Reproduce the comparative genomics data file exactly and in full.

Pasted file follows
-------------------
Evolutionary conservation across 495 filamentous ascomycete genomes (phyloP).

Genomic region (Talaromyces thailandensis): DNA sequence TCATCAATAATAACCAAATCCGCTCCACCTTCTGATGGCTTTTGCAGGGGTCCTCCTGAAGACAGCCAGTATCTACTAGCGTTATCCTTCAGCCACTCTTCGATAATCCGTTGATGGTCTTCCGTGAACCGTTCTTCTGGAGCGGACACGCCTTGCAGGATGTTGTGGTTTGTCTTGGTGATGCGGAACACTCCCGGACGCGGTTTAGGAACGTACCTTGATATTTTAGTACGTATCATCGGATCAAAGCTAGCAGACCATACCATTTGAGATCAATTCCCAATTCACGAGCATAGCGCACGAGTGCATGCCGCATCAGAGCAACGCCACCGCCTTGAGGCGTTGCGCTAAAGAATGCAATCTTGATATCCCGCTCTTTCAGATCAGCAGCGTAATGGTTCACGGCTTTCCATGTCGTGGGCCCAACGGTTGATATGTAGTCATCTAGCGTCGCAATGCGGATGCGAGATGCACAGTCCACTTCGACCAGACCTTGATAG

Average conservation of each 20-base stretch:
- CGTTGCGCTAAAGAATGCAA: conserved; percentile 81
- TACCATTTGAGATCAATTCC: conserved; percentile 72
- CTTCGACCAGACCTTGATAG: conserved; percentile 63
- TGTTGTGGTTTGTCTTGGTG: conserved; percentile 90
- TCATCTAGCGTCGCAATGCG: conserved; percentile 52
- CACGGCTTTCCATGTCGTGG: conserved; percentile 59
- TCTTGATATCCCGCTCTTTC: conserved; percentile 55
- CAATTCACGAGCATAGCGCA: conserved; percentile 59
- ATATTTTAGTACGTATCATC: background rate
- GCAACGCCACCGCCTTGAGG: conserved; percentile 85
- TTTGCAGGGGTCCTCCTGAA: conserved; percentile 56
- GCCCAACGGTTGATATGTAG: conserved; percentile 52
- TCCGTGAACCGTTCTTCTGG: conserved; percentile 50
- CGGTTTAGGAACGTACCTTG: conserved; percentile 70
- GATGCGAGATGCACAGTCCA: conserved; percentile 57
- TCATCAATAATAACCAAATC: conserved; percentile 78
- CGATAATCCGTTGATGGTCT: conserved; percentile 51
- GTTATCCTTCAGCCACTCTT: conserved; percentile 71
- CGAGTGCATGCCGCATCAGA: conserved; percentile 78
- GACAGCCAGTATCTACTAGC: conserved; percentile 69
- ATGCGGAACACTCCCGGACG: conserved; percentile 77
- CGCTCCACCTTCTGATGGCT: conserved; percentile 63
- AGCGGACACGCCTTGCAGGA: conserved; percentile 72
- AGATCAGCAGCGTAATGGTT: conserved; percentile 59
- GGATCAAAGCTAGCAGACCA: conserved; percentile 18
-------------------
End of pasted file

Evolutionary conservation across 495 filamentous ascomycete genomes (phyloP).

Genomic region (Talaromyces thailandensis): DNA sequence TCATCAATAATAACCAAATCCGCTCCACCTTCTGATGGCTTTTGCAGGGGTCCTCCTGAAGACAGCCAGTATCTACTAGCGTTATCCTTCAGCCACTCTTCGATAATCCGTTGATGGTCTTCCGTGAACCGTTCTTCTGGAGCGGACACGCCTTGCAGGATGTTGTGGTTTGTCTTGGTGATGCGGAACACTCCCGGACGCGGTTTAGGAACGTACCTTGATATTTTAGTACGTATCATCGGATCAAAGCTAGCAGACCATACCATTTGAGATCAATTCCCAATTCACGAGCATAGCGCACGAGTGCATGCCGCATCAGAGCAACGCCACCGCCTTGAGGCGTTGCGCTAAAGAATGCAATCTTGATATCCCGCTCTTTCAGATCAGCAGCGTAATGGTTCACGGCTTTCCATGTCGTGGGCCCAACGGTTGATATGTAGTCATCTAGCGTCGCAATGCGGATGCGAGATGCACAGTCCACTTCGACCAGACCTTGATAG

Average conservation of each 20-base stretch:
- CGTTGCGCTAAAGAATGCAA: conserved; percentile 81
- TACCATTTGAGATCAATTCC: conserved; percentile 72
- CTTCGACCAGACCTTGATAG: conserved; percentile 63
- TGTTGTGGTTTGTCTTGGTG: conserved; percentile 90
- TCATCTAGCGTCGCAATGCG: conserved; percentile 52
- CACGGCTTTCCATGTCGTGG: conserved; percentile 59
- TCTTGATATCCCGCTCTTTC: conserved; percentile 55
- CAATTCACGAGCATAGCGCA: conserved; percentile 59
- ATATTTTAGTACGTATCATC: background rate
- GCAACGCCACCGCCTTGAGG: conserved; percentile 85
- TTTGCAGGGGTCCTCCTGAA: conserved; percentile 56
- GCCCAACGGTTGATATGTAG: conserved; percentile 52
- TCCGTGAACCGTTCTTCTGG: conserved; percentile 50
- CGGTTTAGGAACGTACCTTG: conserved; percentile 70
- GATGCGAGATGCACAGTCCA: conserved; percentile 57
- TCATCAATAATAACCAAATC: conserved; percentile 78
- CGATAATCCGTTGATGGTCT: conserved; percentile 51
- GTTATCCTTCAGCCACTCTT: conserved; percentile 71
- CGAGTGCATGCCGCATCAGA: conserved; percentile 78
- GACAGCCAGTATCTACTAGC: conserved; percentile 69
- ATGCGGAACACTCCCGGACG: conserved; percentile 77
- CGCTCCACCTTCTGATGGCT: conserved; percentile 63
- AGCGGACACGCCTTGCAGGA: conserved; percentile 72
- AGATCAGCAGCGTAATGGTT: conserved; percentile 59
- GGATCAAAGCTAGCAGACCA: conserved; percentile 18